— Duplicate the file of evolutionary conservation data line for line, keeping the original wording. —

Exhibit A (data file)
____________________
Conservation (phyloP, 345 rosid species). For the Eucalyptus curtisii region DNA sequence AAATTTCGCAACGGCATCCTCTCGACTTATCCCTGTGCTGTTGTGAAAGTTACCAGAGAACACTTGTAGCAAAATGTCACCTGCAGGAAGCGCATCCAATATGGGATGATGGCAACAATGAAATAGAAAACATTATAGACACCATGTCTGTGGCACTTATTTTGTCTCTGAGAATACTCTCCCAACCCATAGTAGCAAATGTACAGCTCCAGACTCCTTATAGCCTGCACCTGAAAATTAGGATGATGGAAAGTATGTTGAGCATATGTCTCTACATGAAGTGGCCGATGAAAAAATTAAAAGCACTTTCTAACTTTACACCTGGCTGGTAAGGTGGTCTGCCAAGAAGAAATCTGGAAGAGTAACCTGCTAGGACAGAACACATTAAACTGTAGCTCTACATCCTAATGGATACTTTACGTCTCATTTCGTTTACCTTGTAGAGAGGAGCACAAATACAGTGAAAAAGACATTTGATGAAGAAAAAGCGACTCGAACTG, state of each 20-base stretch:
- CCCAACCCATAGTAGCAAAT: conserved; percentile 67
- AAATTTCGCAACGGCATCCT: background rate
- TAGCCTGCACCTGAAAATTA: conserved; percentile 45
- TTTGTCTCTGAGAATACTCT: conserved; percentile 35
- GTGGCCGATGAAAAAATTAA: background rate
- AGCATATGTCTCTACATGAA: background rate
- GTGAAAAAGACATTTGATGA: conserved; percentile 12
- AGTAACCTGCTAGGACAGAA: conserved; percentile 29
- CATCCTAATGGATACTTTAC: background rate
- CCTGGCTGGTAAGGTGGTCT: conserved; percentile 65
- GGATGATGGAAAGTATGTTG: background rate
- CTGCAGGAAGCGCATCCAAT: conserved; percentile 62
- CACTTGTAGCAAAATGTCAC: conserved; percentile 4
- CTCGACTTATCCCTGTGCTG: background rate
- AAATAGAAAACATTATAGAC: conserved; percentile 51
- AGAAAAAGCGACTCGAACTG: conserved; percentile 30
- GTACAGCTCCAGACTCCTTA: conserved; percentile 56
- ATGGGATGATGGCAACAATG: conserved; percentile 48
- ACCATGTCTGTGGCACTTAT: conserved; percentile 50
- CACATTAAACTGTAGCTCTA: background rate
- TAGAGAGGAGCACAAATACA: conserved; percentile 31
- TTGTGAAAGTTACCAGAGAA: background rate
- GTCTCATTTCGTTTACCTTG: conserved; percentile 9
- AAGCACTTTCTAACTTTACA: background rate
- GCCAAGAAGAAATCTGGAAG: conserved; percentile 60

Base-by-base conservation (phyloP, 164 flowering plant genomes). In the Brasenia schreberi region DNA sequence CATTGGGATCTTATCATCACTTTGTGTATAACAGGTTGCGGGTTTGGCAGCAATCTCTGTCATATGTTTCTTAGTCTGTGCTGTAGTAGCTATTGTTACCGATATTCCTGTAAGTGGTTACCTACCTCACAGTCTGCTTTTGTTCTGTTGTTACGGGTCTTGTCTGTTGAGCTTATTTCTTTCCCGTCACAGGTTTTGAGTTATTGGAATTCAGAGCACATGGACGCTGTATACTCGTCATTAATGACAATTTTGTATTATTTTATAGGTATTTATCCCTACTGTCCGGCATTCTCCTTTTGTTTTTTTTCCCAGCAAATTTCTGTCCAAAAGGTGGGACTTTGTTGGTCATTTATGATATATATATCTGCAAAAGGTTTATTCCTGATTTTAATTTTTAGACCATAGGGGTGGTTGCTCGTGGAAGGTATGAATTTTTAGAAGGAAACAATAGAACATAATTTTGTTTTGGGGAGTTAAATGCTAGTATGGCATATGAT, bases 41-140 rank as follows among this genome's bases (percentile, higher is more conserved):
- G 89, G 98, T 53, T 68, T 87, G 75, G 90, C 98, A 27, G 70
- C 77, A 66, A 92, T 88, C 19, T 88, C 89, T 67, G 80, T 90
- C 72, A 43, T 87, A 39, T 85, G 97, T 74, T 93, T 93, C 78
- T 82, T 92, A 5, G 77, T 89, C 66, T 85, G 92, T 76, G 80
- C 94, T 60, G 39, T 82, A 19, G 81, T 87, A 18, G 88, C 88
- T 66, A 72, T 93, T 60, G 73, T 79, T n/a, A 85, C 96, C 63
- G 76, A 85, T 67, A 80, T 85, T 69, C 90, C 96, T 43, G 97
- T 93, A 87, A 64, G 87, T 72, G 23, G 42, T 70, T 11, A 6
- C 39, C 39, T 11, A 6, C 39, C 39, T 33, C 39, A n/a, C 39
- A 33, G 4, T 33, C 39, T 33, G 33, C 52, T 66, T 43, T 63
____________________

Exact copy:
Conservation (phyloP, 345 rosid species). For the Eucalyptus curtisii region DNA sequence AAATTTCGCAACGGCATCCTCTCGACTTATCCCTGTGCTGTTGTGAAAGTTACCAGAGAACACTTGTAGCAAAATGTCACCTGCAGGAAGCGCATCCAATATGGGATGATGGCAACAATGAAATAGAAAACATTATAGACACCATGTCTGTGGCACTTATTTTGTCTCTGAGAATACTCTCCCAACCCATAGTAGCAAATGTACAGCTCCAGACTCCTTATAGCCTGCACCTGAAAATTAGGATGATGGAAAGTATGTTGAGCATATGTCTCTACATGAAGTGGCCGATGAAAAAATTAAAAGCACTTTCTAACTTTACACCTGGCTGGTAAGGTGGTCTGCCAAGAAGAAATCTGGAAGAGTAACCTGCTAGGACAGAACACATTAAACTGTAGCTCTACATCCTAATGGATACTTTACGTCTCATTTCGTTTACCTTGTAGAGAGGAGCACAAATACAGTGAAAAAGACATTTGATGAAGAAAAAGCGACTCGAACTG, state of each 20-base stretch:
- CCCAACCCATAGTAGCAAAT: conserved; percentile 67
- AAATTTCGCAACGGCATCCT: background rate
- TAGCCTGCACCTGAAAATTA: conserved; percentile 45
- TTTGTCTCTGAGAATACTCT: conserved; percentile 35
- GTGGCCGATGAAAAAATTAA: background rate
- AGCATATGTCTCTACATGAA: background rate
- GTGAAAAAGACATTTGATGA: conserved; percentile 12
- AGTAACCTGCTAGGACAGAA: conserved; percentile 29
- CATCCTAATGGATACTTTAC: background rate
- CCTGGCTGGTAAGGTGGTCT: conserved; percentile 65
- GGATGATGGAAAGTATGTTG: background rate
- CTGCAGGAAGCGCATCCAAT: conserved; percentile 62
- CACTTGTAGCAAAATGTCAC: conserved; percentile 4
- CTCGACTTATCCCTGTGCTG: background rate
- AAATAGAAAACATTATAGAC: conserved; percentile 51
- AGAAAAAGCGACTCGAACTG: conserved; percentile 30
- GTACAGCTCCAGACTCCTTA: conserved; percentile 56
- ATGGGATGATGGCAACAATG: conserved; percentile 48
- ACCATGTCTGTGGCACTTAT: conserved; percentile 50
- CACATTAAACTGTAGCTCTA: background rate
- TAGAGAGGAGCACAAATACA: conserved; percentile 31
- TTGTGAAAGTTACCAGAGAA: background rate
- GTCTCATTTCGTTTACCTTG: conserved; percentile 9
- AAGCACTTTCTAACTTTACA: background rate
- GCCAAGAAGAAATCTGGAAG: conserved; percentile 60

Base-by-base conservation (phyloP, 164 flowering plant genomes). In the Brasenia schreberi region DNA sequence CATTGGGATCTTATCATCACTTTGTGTATAACAGGTTGCGGGTTTGGCAGCAATCTCTGTCATATGTTTCTTAGTCTGTGCTGTAGTAGCTATTGTTACCGATATTCCTGTAAGTGGTTACCTACCTCACAGTCTGCTTTTGTTCTGTTGTTACGGGTCTTGTCTGTTGAGCTTATTTCTTTCCCGTCACAGGTTTTGAGTTATTGGAATTCAGAGCACATGGACGCTGTATACTCGTCATTAATGACAATTTTGTATTATTTTATAGGTATTTATCCCTACTGTCCGGCATTCTCCTTTTGTTTTTTTTCCCAGCAAATTTCTGTCCAAAAGGTGGGACTTTGTTGGTCATTTATGATATATATATCTGCAAAAGGTTTATTCCTGATTTTAATTTTTAGACCATAGGGGTGGTTGCTCGTGGAAGGTATGAATTTTTAGAAGGAAACAATAGAACATAATTTTGTTTTGGGGAGTTAAATGCTAGTATGGCATATGAT, bases 41-140 rank as follows among this genome's bases (percentile, higher is more conserved):
- G 89, G 98, T 53, T 68, T 87, G 75, G 90, C 98, A 27, G 70
- C 77, A 66, A 92, T 88, C 19, T 88, C 89, T 67, G 80, T 90
- C 72, A 43, T 87, A 39, T 85, G 97, T 74, T 93, T 93, C 78
- T 82, T 92, A 5, G 77, T 89, C 66, T 85, G 92, T 76, G 80
- C 94, T 60, G 39, T 82, A 19, G 81, T 87, A 18, G 88, C 88
- T 66, A 72, T 93, T 60, G 73, T 79, T n/a, A 85, C 96, C 63
- G 76, A 85, T 67, A 80, T 85, T 69, C 90, C 96, T 43, G 97
- T 93, A 87, A 64, G 87, T 72, G 23, G 42, T 70, T 11, A 6
- C 39, C 39, T 11, A 6, C 39, C 39, T 33, C 39, A n/a, C 39
- A 33, G 4, T 33, C 39, T 33, G 33, C 52, T 66, T 43, T 63